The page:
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Sunset Travel features The Mark Restaurant Sunset Travel Guide /10
The Mark Olympia reviews: Sunset Magazine Sunset Magazine /10
Home & Garden Review: The Mark Olympia Home & Garden /07 Article PDF
“Art on gleaming wood walls, a simple, low-lit, chic lounge of booths and tables, and truly special food–emphasizing French and Spanish cheeses, olives, fresh and organic foods, handcrafted pastas, and rustic breads–turn this into a food sophisticate’s destination. Try the cheese ravioli–fat pillows of tender pasta with walnuts–or a free-range Oregon steak. The fancy drinks menu is extensive.”Sasquatch Books’ Best Places Northwest /05
The Mark Olympia reviews: Showcase Magazine /09
The Mark’s decor is low-key elegant. Floor-to-ceiling red velvet curtains and black vinyl booths evoke a film-noir set. It’s the vision of owner and chef Lisa Owen who — appearing like Veronica Lake with her wavy side-swept mane — seats us at a table near the bar. She single-handedly turned this former tire shop into a hip and happening venue celebrating food, music and art.We begin with Spanish flavours — boquerones (white anchovies) on thick slices of olive-oil dizzled bread, a side of arbequina olives and Manchego cheese. We then dive in to a baked goat cheese served over organic greens.
We toast the evening with a Spanish rioja, Vina Ardanza, and share the fabulous main course of organic whole chicken stuffed with lemon and garlic, baked and finished on the sweet apple-wood stoked grill.”Eat Magazine /07
The Mark Olympia News Tribune Review /09
The Mark Olympia dinner, italian food The Mark makes dinner sing. The space itself is the little black dress of Olympia eateries, standing out amid a crowd of tie-dyed shirts, worn flannel and vintage polyester. It’s simply elegant, with dark paneling, cozy booths and lighting that dips romantically.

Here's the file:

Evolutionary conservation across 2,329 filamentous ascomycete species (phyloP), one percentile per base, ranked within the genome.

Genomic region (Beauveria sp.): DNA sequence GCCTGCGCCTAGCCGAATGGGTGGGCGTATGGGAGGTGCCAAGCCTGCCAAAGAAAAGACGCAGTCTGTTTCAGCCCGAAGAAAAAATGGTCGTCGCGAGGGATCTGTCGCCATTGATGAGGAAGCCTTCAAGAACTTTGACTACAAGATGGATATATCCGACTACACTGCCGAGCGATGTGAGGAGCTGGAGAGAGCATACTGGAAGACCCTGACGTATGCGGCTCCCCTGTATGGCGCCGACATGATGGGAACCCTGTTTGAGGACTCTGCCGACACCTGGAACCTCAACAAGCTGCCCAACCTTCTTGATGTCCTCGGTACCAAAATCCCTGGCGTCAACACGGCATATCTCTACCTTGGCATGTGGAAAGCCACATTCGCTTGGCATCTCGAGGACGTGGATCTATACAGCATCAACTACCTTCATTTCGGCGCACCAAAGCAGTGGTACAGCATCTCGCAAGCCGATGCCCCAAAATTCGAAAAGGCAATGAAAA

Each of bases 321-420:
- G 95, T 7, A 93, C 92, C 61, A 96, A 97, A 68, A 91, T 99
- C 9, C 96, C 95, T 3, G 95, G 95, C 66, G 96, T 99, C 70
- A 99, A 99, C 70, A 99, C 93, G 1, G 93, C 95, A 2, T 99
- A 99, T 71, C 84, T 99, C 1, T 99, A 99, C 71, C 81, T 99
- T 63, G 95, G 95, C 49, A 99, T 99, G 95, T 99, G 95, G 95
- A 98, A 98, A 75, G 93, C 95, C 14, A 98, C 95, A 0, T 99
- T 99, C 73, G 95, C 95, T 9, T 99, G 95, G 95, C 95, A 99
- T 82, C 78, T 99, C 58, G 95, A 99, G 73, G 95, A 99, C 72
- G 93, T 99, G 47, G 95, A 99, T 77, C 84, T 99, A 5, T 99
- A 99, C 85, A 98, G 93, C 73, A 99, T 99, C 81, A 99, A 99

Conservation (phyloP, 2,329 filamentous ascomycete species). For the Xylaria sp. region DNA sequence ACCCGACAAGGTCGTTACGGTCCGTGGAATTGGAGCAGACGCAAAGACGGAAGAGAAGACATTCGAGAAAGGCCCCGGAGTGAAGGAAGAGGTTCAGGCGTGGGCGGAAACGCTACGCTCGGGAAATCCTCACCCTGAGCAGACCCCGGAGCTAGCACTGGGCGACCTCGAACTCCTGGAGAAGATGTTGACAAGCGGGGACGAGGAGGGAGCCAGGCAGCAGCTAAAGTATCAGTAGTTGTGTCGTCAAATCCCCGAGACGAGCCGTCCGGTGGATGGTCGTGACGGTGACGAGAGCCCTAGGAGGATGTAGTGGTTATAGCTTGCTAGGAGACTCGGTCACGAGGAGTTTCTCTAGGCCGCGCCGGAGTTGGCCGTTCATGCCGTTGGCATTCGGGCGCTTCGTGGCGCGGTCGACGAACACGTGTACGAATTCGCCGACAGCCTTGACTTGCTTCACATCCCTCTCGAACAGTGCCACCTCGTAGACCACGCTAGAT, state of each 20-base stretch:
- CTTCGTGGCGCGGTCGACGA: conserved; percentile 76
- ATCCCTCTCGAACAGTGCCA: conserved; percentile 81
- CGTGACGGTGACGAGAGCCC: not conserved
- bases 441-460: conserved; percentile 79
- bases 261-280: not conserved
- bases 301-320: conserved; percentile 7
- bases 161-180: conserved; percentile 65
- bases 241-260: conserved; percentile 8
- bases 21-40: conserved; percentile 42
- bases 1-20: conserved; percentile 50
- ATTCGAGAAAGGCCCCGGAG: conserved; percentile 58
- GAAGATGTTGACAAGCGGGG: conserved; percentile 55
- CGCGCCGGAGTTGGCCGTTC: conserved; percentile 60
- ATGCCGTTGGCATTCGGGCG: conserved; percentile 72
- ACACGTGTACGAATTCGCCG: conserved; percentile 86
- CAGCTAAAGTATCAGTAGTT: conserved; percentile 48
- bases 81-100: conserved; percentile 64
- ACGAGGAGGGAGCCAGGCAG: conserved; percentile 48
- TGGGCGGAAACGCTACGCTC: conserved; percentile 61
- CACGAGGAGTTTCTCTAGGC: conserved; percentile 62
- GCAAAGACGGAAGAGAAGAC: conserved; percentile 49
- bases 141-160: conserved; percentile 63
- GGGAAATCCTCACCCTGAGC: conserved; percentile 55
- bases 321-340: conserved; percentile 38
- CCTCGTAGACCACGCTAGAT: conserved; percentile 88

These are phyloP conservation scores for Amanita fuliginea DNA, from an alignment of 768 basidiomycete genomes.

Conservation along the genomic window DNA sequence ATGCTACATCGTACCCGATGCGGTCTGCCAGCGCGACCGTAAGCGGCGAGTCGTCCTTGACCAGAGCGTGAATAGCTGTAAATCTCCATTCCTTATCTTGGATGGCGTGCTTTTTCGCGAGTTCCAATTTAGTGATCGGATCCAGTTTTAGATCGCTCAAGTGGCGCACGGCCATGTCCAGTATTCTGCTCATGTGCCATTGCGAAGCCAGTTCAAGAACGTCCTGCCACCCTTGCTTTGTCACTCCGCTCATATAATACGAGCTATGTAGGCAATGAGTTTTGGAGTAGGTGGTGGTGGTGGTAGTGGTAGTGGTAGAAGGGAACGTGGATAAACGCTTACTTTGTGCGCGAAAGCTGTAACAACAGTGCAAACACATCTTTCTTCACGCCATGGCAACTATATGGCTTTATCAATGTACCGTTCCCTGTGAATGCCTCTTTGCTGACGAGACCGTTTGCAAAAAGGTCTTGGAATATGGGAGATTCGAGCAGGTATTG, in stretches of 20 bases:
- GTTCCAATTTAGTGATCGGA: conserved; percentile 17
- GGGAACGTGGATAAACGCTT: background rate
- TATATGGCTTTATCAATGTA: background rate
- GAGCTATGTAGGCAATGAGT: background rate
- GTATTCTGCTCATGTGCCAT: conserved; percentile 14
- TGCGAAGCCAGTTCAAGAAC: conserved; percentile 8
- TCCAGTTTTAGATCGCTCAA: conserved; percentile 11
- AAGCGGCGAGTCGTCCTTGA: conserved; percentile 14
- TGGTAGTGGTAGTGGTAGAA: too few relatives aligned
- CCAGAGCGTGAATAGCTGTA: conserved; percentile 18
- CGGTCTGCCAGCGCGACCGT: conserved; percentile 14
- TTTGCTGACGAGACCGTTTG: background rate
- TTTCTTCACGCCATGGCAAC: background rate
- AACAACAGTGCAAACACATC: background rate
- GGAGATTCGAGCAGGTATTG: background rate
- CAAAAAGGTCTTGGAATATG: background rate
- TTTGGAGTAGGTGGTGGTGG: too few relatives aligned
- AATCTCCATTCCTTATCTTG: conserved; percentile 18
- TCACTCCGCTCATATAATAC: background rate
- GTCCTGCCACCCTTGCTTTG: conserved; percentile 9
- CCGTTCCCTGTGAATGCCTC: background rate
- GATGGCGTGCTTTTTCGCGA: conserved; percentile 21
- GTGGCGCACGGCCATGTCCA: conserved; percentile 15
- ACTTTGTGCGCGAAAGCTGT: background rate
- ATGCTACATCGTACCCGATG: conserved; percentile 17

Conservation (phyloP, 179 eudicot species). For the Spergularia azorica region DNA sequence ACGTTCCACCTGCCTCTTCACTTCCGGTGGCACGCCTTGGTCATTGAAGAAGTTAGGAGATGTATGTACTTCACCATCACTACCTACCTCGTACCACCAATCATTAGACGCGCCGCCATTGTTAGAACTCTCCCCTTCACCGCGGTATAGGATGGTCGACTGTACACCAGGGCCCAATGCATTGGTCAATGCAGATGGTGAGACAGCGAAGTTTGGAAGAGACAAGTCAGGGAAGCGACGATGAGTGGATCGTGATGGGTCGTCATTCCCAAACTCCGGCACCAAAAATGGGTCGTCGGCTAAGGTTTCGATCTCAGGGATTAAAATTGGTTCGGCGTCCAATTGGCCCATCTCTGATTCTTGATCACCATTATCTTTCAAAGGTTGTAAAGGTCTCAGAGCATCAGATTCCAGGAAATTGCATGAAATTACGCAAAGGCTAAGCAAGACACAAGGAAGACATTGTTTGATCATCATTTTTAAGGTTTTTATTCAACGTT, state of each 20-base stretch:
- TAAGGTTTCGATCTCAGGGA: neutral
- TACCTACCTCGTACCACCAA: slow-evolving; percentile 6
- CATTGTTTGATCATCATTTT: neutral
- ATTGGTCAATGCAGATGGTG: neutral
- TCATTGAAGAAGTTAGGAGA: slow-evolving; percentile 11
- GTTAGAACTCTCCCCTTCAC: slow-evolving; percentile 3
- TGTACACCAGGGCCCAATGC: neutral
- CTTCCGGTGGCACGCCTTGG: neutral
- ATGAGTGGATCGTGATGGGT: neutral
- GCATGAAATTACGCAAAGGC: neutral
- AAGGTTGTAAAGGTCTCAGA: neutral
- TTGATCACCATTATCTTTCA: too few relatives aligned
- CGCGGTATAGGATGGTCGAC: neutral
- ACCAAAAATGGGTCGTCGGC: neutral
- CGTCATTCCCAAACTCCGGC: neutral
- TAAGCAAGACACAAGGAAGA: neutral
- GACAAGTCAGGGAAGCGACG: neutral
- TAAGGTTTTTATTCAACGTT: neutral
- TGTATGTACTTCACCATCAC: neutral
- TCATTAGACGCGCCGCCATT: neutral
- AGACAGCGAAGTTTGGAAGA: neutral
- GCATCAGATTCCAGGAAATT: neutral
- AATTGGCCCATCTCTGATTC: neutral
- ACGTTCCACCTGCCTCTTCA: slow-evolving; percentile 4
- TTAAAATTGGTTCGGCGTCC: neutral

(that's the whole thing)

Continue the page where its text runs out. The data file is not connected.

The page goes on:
The drinks feature the same organic ingredients as the rest of the menu. That can be comical (if you’re drinking Blue Curacao, birth control is probably a bigger health concern than pesticides), but it also is indicative of just how purist and perfectionist the approach is here. A simple vodka sour was elevated by fresh orange juice.”The Olympian /06It’s like ‘Eyes Wide Shut’ and ‘Twin Peaks’ rolled up into a small, clean, red-velvet package.
Housed in a building that once held City Tire Service, the Mark offers a welcome change from otherwise dingy pubs of downtown Olympia. (Not that we have anything against dingy pubs.)
When it first opened last year, the Mark came off like a new millennium speakeasy with little, if any, outside signage indicating what was inside. That has changed a bit, but overall the Mark still feels like a gracefully kept secret.The Olympian /03 “Lisa Owen, who owns The Mark in Olympia, has incorporated a theme of simplicity in her restaurant. The menu is limited in order to provide an especially high degree of quality in all of the ingredients. Her choices are all organic and fresh, the cuisine being rustic rather than fancy. The Mark includes these fresh ingredients in its cocktails as well — creating a playful relationship between health and decadence. She believes service is half of the dining experience and strives for excellence out of the kitchen as well.”The Olympian /04
“‘This is a casual place,’ says Owen of the ambience she wants to convey. ‘You don’t have to dress up, but you could dress up if you wanted to. You can spend less than $20 on drinks and something to eat or $200 for a complete dinner with several entrees and wine.’
Owen is proud to offer organic produce and meat on her menu. ‘It’s a balance between health and decadence,’ she says.”Business Examiner /09
The Mark Olympia Reviews Yelp “Through the front door, customers discover the dining room with dark stained tables, chairs and booths–each individually lighted for mood and intimacy. Along the left wall is a large bar with low, hanging loghts. Bartenders mix up classics like Sidecars and Pimms Cups, but can also make a killer martini or offer one of the house specialties like a Cuban Mojito. The Mark has two additional rooms for private parties–a Tiki Room and a larger meeting room. Future plans for a patio dining where Owens has already secured a 40s Airstream she’d like to convert into a wet bar.
For now, Owens concentrates on preparing food that’s rustic–as she calls it. Simple, yet finely crafted.The food is organic, which not only tastes better but is also healthier. She serves a variety of tapas, chicken, steak, and pasta. ‘It’s classic,’ she added. ‘Ageless’.”The Ranger /02